Real Value VS Stocks Price

Author: Harry Frouzakis IMC – Certified Investment Manager

Wednesday 10 June 2020

While the real economy dealt with one of the most challenging periods of the last century, the stock markets around the world have created one of the most impressive bull markets in history. Within just 11 weeks, the S&P500 gained 48% up to this week’s highs. Only 5% away from its all-time highs. How something like this can happen?

First and foremost, we must distinguish the real value of an asset from its price. The price is nothing more than the amount of money you need to spend to acquire it. The real value of an asset are the real advantages that it confers to its holder expressed as the opportunity cost.

What we are experiencing during this period is raising risk and uncertainty in real economy (even if we are in the restarting phase). In parallel stock exchanges created one of the sharpest bull markets in history. This discrepancy steams from the difference between real values and prices.

The real value expressed as the opportunity cost is a component of the real economy, its main driving forces are the supply and demand and we can feel this value in day to day activities. On the other hand, asset prices are influenced not only from the supply and demand for a financial asset. A stock price encloses future inflation and earning expectations, expectation regarding future growth, discounted future cash flows and much more.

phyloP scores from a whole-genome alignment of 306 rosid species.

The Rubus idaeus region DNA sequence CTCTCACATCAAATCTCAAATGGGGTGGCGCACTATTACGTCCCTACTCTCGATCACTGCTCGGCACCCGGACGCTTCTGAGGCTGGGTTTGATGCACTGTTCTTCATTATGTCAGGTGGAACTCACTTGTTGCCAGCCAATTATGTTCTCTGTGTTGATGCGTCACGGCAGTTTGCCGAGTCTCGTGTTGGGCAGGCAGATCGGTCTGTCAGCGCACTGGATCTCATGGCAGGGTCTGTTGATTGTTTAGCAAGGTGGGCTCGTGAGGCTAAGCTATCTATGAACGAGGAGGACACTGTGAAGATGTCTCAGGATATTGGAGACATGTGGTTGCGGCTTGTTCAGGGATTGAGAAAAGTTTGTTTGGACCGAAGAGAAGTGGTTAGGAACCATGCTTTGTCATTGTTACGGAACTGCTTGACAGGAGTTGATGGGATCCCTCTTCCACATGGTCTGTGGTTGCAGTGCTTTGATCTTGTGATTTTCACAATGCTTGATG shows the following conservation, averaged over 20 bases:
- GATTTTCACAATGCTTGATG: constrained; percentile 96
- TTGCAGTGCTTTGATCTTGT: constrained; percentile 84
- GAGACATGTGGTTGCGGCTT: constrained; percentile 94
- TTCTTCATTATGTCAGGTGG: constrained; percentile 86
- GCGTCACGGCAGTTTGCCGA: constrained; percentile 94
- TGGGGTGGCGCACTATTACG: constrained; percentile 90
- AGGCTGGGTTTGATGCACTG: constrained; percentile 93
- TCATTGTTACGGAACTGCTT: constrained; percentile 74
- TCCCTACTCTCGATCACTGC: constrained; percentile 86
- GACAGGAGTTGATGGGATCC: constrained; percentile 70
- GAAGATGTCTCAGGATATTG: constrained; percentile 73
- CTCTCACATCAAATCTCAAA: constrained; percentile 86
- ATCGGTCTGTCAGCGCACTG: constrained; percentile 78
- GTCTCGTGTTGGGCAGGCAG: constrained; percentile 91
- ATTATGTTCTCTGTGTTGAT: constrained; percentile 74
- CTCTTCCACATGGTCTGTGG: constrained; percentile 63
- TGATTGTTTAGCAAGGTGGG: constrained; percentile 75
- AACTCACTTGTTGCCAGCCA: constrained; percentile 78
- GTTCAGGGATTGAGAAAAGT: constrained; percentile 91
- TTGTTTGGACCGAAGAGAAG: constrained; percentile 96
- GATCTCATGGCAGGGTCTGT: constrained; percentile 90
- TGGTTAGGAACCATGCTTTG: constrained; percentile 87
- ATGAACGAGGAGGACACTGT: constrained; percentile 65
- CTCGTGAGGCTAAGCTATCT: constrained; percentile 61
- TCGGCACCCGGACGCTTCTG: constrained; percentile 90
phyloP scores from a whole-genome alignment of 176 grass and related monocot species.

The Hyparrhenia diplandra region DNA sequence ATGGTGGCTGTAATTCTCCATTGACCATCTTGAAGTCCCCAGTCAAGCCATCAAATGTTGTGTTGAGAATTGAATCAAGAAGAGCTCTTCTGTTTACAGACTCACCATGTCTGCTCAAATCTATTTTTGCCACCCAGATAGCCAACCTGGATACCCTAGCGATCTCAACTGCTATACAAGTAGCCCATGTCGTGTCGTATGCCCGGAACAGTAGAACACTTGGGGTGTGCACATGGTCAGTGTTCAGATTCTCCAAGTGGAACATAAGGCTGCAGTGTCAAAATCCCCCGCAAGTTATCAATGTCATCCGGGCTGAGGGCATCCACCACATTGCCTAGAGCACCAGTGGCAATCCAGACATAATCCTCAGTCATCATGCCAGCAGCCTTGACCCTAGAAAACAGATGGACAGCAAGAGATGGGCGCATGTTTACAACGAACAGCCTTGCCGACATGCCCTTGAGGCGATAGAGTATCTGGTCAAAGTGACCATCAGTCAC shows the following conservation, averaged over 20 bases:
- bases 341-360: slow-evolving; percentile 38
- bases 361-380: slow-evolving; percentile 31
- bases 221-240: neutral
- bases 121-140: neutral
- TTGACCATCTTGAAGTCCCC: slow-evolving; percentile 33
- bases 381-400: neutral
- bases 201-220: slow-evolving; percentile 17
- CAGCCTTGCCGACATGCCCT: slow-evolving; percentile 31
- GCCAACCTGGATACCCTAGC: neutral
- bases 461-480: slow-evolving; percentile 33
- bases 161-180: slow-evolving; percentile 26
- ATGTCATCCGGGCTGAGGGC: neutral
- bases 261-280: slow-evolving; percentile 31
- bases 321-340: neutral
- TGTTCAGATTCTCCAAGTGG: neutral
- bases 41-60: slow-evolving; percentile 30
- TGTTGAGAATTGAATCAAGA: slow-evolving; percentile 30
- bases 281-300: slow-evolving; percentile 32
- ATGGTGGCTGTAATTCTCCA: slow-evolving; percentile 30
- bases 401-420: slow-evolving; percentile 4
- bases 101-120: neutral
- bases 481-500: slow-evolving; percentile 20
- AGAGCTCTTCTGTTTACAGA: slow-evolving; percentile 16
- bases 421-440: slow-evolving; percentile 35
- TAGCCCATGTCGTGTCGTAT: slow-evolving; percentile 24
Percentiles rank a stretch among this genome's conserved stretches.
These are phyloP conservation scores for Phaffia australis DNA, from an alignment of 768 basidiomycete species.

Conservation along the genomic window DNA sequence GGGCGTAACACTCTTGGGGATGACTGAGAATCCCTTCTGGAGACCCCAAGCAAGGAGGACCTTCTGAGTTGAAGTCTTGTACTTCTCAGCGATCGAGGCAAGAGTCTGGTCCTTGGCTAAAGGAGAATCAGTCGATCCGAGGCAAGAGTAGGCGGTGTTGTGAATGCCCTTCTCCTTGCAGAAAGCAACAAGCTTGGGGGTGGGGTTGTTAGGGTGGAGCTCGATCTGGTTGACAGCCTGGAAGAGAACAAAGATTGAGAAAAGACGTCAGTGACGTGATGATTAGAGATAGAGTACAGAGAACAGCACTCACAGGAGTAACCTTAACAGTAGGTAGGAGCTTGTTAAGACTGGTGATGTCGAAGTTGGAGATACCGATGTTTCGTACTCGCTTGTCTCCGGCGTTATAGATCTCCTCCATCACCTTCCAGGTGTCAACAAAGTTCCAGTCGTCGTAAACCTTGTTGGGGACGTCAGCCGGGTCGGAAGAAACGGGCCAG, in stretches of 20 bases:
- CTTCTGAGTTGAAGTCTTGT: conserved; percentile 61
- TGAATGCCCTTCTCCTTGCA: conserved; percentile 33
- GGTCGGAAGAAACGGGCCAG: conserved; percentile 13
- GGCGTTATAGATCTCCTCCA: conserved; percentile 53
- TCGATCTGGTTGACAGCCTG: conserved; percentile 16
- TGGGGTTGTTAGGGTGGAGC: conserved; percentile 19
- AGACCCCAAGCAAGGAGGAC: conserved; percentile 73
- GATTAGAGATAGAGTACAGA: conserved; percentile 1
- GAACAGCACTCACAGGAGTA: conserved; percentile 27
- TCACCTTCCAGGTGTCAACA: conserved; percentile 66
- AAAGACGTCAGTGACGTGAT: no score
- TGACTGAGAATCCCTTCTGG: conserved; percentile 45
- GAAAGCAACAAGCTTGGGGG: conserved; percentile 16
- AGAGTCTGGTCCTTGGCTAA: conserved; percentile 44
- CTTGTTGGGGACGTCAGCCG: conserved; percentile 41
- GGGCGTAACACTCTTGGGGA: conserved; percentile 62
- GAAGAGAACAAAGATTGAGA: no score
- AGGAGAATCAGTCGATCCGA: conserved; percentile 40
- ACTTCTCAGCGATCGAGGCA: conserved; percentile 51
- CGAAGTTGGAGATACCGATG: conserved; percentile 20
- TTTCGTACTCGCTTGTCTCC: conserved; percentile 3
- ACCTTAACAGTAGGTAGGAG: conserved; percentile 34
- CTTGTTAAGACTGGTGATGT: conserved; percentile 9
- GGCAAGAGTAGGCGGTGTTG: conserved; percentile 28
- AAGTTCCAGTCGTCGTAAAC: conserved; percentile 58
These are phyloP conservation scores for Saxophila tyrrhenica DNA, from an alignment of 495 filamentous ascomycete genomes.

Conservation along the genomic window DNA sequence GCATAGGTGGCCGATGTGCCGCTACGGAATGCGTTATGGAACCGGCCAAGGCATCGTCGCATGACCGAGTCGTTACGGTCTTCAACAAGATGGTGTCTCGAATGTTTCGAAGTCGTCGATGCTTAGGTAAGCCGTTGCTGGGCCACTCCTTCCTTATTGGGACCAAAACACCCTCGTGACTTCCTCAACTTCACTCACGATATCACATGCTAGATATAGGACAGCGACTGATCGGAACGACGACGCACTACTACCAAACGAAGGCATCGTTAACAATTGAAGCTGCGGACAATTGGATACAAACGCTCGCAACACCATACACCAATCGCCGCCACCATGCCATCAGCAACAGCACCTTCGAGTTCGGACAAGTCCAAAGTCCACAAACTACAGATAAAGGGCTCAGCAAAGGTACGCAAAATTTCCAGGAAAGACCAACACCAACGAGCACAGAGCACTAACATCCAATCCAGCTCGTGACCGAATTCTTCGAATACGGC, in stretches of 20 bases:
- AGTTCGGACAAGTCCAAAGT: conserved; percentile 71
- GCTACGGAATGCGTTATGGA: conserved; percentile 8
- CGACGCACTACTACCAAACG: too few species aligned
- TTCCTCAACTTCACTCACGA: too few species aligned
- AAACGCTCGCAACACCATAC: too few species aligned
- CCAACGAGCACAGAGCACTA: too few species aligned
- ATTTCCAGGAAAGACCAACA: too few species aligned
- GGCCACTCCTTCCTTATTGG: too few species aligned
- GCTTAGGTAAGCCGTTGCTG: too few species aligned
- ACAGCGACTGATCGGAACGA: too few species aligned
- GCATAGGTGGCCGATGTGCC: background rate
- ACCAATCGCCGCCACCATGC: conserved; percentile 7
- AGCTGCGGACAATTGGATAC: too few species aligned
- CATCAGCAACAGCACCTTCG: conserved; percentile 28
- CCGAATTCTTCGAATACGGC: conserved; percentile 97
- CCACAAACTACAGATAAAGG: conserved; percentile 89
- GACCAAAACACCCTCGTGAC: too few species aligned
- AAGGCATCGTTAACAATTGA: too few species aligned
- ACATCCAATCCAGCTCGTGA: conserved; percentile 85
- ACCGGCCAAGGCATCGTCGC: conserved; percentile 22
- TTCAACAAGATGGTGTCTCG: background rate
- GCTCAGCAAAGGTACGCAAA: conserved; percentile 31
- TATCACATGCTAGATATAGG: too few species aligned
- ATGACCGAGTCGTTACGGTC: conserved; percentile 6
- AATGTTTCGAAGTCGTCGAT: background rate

An important driving force of the recent stocks’ rally are the coordinated monetary and fiscal stimulus and the panic mitigation regarding the pandemic. As the coronavirus burst out, a wave of panic hit the financial markets and as a result, the stock exchanges suffered a sell off leading to the lows of 23 March.

Then, the monetary and fiscal stimulus coupled with the reduction in infection rate and death toll of the pandemic lead to a significant reduction of fear and panic in the investment society, so the rally started. As the rally has been under way, the current economic growth, the economic slack, and the enormous amount of excess liquidity underpinned the stocks’ gains and here we are today.

Our deduction from today’s article is that we should not use the current feeling of the real economy to decide on our investment actions. Those two aspects are completely different and as the history teaches us, unrelated.